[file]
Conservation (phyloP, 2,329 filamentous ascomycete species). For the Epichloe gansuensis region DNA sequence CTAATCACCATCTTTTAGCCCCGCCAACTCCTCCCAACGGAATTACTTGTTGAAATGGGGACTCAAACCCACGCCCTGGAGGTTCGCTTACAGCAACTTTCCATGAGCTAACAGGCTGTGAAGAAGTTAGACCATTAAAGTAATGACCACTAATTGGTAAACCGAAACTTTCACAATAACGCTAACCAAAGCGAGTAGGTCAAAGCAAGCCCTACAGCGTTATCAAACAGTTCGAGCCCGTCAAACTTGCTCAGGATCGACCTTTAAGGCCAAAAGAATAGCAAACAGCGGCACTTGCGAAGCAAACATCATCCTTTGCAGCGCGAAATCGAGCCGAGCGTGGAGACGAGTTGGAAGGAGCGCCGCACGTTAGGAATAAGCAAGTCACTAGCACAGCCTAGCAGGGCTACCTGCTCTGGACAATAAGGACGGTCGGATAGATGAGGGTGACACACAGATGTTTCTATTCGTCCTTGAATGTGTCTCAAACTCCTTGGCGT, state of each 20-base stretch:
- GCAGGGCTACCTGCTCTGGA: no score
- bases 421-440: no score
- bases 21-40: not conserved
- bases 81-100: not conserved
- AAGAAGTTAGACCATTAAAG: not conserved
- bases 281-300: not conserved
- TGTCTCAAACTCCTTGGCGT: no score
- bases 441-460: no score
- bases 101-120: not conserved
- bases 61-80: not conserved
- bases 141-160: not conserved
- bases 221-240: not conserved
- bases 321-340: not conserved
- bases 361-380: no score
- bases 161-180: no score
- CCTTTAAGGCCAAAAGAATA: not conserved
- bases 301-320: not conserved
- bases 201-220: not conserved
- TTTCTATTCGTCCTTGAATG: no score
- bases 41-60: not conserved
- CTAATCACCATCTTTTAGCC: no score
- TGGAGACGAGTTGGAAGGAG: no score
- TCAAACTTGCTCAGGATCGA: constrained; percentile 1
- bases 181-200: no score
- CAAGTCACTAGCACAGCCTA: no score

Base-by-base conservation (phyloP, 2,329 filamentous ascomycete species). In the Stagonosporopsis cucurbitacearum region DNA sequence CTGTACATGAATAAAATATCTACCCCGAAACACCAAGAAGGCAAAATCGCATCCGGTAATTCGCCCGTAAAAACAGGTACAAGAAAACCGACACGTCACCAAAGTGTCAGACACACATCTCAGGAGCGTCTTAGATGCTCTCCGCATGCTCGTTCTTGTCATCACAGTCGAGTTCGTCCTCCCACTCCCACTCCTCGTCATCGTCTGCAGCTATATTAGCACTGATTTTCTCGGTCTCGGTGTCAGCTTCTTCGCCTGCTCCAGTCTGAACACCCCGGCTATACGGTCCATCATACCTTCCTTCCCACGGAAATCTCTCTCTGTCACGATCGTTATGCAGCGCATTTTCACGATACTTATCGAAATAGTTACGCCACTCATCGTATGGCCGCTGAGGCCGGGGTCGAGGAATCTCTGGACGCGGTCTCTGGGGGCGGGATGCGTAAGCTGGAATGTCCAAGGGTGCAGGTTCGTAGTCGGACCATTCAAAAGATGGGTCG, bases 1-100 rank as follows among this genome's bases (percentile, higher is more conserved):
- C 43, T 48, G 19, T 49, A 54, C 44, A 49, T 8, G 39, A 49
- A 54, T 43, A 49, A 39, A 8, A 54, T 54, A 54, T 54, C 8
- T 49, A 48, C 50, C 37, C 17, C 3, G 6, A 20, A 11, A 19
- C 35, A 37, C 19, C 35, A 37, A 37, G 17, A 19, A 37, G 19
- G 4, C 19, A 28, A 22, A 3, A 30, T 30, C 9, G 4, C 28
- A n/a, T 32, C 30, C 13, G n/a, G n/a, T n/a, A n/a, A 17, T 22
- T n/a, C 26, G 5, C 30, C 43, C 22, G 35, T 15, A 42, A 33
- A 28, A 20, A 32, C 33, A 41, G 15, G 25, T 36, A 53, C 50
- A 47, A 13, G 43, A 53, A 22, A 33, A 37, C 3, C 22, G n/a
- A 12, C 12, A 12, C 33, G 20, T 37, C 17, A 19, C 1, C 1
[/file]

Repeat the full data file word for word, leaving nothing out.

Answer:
Conservation (phyloP, 2,329 filamentous ascomycete species). For the Epichloe gansuensis region DNA sequence CTAATCACCATCTTTTAGCCCCGCCAACTCCTCCCAACGGAATTACTTGTTGAAATGGGGACTCAAACCCACGCCCTGGAGGTTCGCTTACAGCAACTTTCCATGAGCTAACAGGCTGTGAAGAAGTTAGACCATTAAAGTAATGACCACTAATTGGTAAACCGAAACTTTCACAATAACGCTAACCAAAGCGAGTAGGTCAAAGCAAGCCCTACAGCGTTATCAAACAGTTCGAGCCCGTCAAACTTGCTCAGGATCGACCTTTAAGGCCAAAAGAATAGCAAACAGCGGCACTTGCGAAGCAAACATCATCCTTTGCAGCGCGAAATCGAGCCGAGCGTGGAGACGAGTTGGAAGGAGCGCCGCACGTTAGGAATAAGCAAGTCACTAGCACAGCCTAGCAGGGCTACCTGCTCTGGACAATAAGGACGGTCGGATAGATGAGGGTGACACACAGATGTTTCTATTCGTCCTTGAATGTGTCTCAAACTCCTTGGCGT, state of each 20-base stretch:
- GCAGGGCTACCTGCTCTGGA: no score
- bases 421-440: no score
- bases 21-40: not conserved
- bases 81-100: not conserved
- AAGAAGTTAGACCATTAAAG: not conserved
- bases 281-300: not conserved
- TGTCTCAAACTCCTTGGCGT: no score
- bases 441-460: no score
- bases 101-120: not conserved
- bases 61-80: not conserved
- bases 141-160: not conserved
- bases 221-240: not conserved
- bases 321-340: not conserved
- bases 361-380: no score
- bases 161-180: no score
- CCTTTAAGGCCAAAAGAATA: not conserved
- bases 301-320: not conserved
- bases 201-220: not conserved
- TTTCTATTCGTCCTTGAATG: no score
- bases 41-60: not conserved
- CTAATCACCATCTTTTAGCC: no score
- TGGAGACGAGTTGGAAGGAG: no score
- TCAAACTTGCTCAGGATCGA: constrained; percentile 1
- bases 181-200: no score
- CAAGTCACTAGCACAGCCTA: no score

Base-by-base conservation (phyloP, 2,329 filamentous ascomycete species). In the Stagonosporopsis cucurbitacearum region DNA sequence CTGTACATGAATAAAATATCTACCCCGAAACACCAAGAAGGCAAAATCGCATCCGGTAATTCGCCCGTAAAAACAGGTACAAGAAAACCGACACGTCACCAAAGTGTCAGACACACATCTCAGGAGCGTCTTAGATGCTCTCCGCATGCTCGTTCTTGTCATCACAGTCGAGTTCGTCCTCCCACTCCCACTCCTCGTCATCGTCTGCAGCTATATTAGCACTGATTTTCTCGGTCTCGGTGTCAGCTTCTTCGCCTGCTCCAGTCTGAACACCCCGGCTATACGGTCCATCATACCTTCCTTCCCACGGAAATCTCTCTCTGTCACGATCGTTATGCAGCGCATTTTCACGATACTTATCGAAATAGTTACGCCACTCATCGTATGGCCGCTGAGGCCGGGGTCGAGGAATCTCTGGACGCGGTCTCTGGGGGCGGGATGCGTAAGCTGGAATGTCCAAGGGTGCAGGTTCGTAGTCGGACCATTCAAAAGATGGGTCG, bases 1-100 rank as follows among this genome's bases (percentile, higher is more conserved):
- C 43, T 48, G 19, T 49, A 54, C 44, A 49, T 8, G 39, A 49
- A 54, T 43, A 49, A 39, A 8, A 54, T 54, A 54, T 54, C 8
- T 49, A 48, C 50, C 37, C 17, C 3, G 6, A 20, A 11, A 19
- C 35, A 37, C 19, C 35, A 37, A 37, G 17, A 19, A 37, G 19
- G 4, C 19, A 28, A 22, A 3, A 30, T 30, C 9, G 4, C 28
- A n/a, T 32, C 30, C 13, G n/a, G n/a, T n/a, A n/a, A 17, T 22
- T n/a, C 26, G 5, C 30, C 43, C 22, G 35, T 15, A 42, A 33
- A 28, A 20, A 32, C 33, A 41, G 15, G 25, T 36, A 53, C 50
- A 47, A 13, G 43, A 53, A 22, A 33, A 37, C 3, C 22, G n/a
- A 12, C 12, A 12, C 33, G 20, T 37, C 17, A 19, C 1, C 1